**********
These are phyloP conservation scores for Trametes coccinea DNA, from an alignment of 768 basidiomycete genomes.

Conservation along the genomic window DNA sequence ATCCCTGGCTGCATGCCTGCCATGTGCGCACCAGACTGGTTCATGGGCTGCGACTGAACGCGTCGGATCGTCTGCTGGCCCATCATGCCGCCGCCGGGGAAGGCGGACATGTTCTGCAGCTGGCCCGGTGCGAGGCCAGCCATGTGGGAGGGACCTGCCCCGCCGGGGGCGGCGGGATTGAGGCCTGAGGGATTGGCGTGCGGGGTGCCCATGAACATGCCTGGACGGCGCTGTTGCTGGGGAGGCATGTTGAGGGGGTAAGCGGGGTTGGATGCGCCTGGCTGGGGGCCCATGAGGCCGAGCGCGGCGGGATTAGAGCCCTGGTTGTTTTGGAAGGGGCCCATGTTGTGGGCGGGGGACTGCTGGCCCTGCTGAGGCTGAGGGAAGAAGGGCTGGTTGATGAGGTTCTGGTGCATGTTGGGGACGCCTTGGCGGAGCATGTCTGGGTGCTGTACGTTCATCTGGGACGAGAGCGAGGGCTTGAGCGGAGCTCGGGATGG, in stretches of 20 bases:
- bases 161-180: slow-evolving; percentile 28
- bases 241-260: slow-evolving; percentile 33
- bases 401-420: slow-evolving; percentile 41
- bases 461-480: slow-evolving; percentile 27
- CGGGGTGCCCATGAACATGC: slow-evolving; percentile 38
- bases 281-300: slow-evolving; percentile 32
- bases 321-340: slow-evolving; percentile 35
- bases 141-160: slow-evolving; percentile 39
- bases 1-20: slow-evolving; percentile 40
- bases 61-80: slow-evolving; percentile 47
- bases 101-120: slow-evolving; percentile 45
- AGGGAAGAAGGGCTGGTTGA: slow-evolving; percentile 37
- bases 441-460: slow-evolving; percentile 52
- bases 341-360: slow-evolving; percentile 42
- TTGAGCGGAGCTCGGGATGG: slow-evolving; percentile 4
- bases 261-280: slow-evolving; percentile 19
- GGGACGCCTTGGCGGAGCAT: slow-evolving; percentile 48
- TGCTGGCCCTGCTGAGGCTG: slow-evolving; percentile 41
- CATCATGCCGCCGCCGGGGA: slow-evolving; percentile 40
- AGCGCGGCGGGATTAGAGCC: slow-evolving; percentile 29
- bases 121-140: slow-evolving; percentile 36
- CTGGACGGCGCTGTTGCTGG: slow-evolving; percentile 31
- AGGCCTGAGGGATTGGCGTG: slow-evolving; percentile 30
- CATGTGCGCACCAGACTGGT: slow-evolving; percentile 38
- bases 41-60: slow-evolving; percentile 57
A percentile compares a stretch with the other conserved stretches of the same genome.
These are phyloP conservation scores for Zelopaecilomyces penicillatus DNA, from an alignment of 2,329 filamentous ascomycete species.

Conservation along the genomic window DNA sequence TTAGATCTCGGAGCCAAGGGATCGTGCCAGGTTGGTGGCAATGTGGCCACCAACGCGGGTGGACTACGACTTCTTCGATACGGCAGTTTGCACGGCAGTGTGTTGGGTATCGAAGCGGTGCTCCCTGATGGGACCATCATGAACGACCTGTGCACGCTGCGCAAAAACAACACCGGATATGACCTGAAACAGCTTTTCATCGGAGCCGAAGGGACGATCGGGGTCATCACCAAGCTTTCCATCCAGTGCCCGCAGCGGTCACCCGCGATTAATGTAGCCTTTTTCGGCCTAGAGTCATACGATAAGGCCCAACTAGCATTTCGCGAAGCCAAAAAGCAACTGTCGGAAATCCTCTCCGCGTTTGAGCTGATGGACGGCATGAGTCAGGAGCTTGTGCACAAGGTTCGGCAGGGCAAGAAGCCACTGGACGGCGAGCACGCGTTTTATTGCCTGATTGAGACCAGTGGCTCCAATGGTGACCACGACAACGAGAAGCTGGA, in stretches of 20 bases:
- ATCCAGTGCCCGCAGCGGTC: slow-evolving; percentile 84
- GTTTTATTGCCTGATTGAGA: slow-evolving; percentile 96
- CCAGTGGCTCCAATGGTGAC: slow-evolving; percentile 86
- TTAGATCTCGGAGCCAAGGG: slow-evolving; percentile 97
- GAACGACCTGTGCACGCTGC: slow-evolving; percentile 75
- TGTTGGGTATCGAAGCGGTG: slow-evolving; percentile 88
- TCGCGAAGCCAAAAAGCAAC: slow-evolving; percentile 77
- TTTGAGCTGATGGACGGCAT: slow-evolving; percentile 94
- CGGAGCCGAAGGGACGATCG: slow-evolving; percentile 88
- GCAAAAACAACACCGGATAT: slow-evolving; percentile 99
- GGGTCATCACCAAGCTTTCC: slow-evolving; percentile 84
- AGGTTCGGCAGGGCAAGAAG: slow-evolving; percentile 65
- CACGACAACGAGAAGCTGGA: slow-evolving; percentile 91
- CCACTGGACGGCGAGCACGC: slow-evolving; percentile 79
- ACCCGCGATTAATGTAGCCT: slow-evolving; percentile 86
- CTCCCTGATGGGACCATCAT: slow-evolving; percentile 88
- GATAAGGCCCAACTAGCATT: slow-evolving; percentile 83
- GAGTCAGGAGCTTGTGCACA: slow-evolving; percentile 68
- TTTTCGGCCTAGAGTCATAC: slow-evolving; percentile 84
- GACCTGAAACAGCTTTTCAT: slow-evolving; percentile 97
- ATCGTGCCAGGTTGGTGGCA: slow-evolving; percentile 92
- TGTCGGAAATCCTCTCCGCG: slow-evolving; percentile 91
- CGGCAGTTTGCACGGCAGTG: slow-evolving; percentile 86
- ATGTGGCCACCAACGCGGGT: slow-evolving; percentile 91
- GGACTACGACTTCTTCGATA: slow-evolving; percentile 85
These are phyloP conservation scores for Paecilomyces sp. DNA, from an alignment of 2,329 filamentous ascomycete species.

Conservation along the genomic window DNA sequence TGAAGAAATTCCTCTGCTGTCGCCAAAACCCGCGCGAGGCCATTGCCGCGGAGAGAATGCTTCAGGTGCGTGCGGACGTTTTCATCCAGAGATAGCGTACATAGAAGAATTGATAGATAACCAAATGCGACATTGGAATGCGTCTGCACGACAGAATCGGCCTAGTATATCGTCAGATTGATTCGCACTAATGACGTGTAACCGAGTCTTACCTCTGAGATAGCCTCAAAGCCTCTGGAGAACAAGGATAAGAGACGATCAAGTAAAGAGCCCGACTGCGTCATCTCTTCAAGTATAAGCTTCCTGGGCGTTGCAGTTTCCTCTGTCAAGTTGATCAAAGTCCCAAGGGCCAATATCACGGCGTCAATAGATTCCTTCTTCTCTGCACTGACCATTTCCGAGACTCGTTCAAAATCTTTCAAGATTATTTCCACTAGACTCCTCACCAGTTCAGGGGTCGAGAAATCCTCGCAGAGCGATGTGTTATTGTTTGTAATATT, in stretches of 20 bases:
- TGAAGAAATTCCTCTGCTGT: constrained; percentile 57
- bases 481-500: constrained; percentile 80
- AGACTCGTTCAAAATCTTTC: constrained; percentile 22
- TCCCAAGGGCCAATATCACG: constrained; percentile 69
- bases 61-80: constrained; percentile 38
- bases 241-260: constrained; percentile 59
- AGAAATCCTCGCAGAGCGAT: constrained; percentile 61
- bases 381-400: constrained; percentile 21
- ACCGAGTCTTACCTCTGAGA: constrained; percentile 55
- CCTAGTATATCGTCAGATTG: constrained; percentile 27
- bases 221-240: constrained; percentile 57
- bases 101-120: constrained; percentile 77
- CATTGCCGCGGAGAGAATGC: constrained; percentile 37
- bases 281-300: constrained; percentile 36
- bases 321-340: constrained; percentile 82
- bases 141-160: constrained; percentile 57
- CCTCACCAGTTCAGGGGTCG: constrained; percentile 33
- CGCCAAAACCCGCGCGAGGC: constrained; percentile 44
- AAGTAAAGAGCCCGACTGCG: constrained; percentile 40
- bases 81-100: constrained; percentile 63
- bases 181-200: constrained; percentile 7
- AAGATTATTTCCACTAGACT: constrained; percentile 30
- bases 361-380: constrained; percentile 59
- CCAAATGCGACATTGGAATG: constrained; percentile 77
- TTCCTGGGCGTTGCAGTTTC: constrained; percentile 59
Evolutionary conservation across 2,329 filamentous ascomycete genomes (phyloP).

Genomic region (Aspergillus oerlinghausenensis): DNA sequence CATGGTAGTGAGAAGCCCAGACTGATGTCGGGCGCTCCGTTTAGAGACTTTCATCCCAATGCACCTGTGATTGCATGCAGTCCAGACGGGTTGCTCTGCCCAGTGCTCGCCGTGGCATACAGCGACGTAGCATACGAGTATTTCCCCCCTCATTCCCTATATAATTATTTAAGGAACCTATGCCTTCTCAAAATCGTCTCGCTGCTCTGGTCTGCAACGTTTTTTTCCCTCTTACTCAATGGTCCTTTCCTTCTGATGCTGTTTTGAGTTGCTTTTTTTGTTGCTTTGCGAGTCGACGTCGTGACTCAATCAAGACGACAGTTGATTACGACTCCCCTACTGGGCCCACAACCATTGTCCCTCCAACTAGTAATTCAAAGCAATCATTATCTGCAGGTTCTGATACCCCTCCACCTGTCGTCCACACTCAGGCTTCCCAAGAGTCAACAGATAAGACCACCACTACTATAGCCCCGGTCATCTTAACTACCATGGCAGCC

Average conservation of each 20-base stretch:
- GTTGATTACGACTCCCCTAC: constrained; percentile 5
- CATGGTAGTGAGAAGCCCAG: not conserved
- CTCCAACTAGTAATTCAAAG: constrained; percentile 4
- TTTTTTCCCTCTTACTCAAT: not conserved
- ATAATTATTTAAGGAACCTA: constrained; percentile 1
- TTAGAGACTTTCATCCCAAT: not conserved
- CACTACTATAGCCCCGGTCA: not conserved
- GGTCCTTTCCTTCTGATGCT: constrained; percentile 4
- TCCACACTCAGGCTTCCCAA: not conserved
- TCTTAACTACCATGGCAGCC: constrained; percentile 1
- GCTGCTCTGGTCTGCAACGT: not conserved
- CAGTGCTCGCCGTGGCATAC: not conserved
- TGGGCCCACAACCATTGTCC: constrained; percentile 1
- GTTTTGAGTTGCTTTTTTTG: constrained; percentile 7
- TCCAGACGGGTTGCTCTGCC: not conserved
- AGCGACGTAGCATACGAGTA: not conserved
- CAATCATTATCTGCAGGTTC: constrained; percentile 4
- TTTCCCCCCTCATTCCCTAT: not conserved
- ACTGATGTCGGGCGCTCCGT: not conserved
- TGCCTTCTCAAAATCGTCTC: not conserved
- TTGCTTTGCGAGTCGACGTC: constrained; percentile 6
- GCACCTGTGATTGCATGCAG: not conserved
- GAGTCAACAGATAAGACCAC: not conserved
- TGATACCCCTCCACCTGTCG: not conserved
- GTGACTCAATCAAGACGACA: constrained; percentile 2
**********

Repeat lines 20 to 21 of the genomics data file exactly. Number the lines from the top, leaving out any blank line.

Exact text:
- TGCTGGCCCTGCTGAGGCTG: slow-evolving; percentile 41
- CATCATGCCGCCGCCGGGGA: slow-evolving; percentile 40